Pitocin, when used to induce labor, tends to create “jackhammer contractions” because it is administered via a continuous drip IV that does not simulate the pulse of natural oxytocin production. These intense contractions can overstimulate the uterus, stress the baby and require interventions such as a cesarean.

Augmented contractions during labor may also exhaust the uterus to the point that it is unable to contract properly after birth, therefore increasing the risk of hemorrhage.

Evidence suggests that women who receive Pitocin have increased risk of postpartum hemorrhage, which is likely due to the prolonged exposure to non-pulsed oxytocin. This makes the oxytocin receptors in her uterus insensitive to oxytocin (“oxytocin resistance”) and her own postpartum oxytocin release ineffective in preventing hemorrhage after birth.” (4)(5)

Mothers who have labored with and without Pitocin usually report that contractions augmented by Pitocin are much more painful, which may be due to increased intensity of contractions and low levels of beta-endorphins.

oxytocin labor

3. Oxytocin Flows Only When The Cervix Is Ready

You’ve heard about the “Fight or Flight” response triggered by cortisol, but have you heard of it’s opposite – the “Calm and Connection” response triggered by oxytocin?

Although it’s not as well-known, it facilitates bonding, trust, stress relief and  . . . softening of the cervix. Yep, oxytocin – along with other hormones – “contributes to the relaxation of the cervix and thereby to the opening of the birth canal.” (3)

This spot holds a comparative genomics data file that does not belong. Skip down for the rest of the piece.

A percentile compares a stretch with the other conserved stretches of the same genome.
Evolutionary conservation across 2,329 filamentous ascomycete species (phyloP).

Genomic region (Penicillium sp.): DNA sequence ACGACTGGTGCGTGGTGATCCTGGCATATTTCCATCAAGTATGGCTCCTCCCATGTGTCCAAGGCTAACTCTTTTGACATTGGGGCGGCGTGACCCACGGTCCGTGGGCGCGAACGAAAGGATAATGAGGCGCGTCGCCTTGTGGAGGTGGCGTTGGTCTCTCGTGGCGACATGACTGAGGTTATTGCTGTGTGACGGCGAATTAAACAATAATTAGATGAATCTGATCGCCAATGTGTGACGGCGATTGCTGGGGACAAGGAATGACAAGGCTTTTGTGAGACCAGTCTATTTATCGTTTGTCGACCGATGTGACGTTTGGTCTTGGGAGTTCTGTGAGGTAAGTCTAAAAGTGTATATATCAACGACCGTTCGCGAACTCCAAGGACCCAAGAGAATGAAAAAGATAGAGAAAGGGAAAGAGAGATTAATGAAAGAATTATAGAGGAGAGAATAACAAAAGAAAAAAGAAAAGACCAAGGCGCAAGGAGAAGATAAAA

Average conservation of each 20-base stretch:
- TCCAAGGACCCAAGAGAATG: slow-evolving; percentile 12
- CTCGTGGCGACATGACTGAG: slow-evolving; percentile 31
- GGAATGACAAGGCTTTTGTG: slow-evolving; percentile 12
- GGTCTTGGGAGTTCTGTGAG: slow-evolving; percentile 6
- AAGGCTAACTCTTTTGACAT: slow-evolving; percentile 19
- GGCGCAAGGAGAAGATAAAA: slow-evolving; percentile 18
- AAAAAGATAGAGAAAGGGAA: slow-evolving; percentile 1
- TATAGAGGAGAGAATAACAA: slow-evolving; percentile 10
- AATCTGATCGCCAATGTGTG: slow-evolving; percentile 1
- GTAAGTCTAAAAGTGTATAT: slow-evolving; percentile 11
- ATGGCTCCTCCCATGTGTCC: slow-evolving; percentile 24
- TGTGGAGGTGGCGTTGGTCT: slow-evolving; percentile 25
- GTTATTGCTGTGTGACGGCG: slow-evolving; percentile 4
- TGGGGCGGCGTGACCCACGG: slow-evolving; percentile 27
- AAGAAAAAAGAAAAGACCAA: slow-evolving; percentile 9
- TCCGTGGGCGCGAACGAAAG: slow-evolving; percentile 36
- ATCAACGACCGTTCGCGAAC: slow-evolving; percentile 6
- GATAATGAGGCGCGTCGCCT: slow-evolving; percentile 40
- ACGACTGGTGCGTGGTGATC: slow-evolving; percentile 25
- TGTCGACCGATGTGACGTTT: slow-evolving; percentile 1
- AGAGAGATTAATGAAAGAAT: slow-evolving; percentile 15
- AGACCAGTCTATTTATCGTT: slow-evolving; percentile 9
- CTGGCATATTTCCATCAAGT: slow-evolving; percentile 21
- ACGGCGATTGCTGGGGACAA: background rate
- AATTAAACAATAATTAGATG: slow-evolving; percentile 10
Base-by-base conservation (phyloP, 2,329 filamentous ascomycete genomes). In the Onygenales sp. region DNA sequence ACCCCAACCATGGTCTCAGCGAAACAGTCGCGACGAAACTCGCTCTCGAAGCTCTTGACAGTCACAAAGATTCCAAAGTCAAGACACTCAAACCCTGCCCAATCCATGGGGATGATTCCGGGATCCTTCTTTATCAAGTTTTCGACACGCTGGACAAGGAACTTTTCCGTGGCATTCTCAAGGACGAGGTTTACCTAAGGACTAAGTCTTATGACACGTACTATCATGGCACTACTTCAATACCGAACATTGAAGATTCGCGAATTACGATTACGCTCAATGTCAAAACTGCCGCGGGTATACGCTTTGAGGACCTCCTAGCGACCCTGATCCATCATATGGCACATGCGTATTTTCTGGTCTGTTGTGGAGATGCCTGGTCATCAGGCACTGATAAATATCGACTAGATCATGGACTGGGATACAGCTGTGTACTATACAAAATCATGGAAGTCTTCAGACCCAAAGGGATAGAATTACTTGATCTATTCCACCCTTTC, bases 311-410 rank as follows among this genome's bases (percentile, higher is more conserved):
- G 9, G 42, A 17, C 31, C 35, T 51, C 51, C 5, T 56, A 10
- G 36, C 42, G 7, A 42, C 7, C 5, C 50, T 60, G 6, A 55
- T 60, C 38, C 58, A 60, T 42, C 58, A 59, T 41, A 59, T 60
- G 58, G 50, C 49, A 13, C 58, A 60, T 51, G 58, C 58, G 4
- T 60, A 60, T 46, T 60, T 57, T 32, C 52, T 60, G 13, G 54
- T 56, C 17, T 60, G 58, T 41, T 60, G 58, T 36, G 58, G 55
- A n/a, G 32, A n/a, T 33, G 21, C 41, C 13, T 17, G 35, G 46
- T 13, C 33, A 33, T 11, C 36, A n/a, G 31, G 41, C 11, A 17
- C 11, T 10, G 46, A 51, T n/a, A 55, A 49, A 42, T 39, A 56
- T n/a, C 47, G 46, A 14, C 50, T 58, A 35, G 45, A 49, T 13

When contractions start flowing naturally, you know it’s because the cervix is ready.

Pitocin, on the other hand, doesn’t contribute to softening in the same way before contractions start picking up. If it’s used in the absence of a ripe or favorable cervix, the chance of needing a cesarean increases significantly. (6)

Why is Pitocin less effective at dilating the cervix than naturally occurring oxytocin? We don’t fully understand the process of dilation, but some experts believe that it’s a result of oxytocin in the bloodstream (which stimulates contractions to help open the cervix) working with oxytocin in the brain (which may orchestrate the flow of other processes that help with dilation just like it triggers beta-endorphins to help with pain).

We do know that pain can activate the fight or flight response, which can cause the the inner uterine muscles (which are horizontal) to work against the outer uterine muscles (which are vertical).

When oxytocin flows to the brain, it activates the calm and connection response (along with beta-endorphins for pain) to help relax the cervix. When that happens, the outer and inner muscles work in harmony to open.

4. Oxytocin Peaks

Just before a baby is born the mama’s production of oxytocin peaks, flooding her system with the love hormone. There are several benefits to this surge, which unfortunately doesn’t occur with synthetic Pitocin. (Remember, it’s a constant-drip IV.)

1. The peak can sometimes trigger the Ferguson Reflex, also called the fetal ejection reflex, in which the baby is born easily and quickly without voluntary pushing from the mother. (I experienced this with one of my three births.)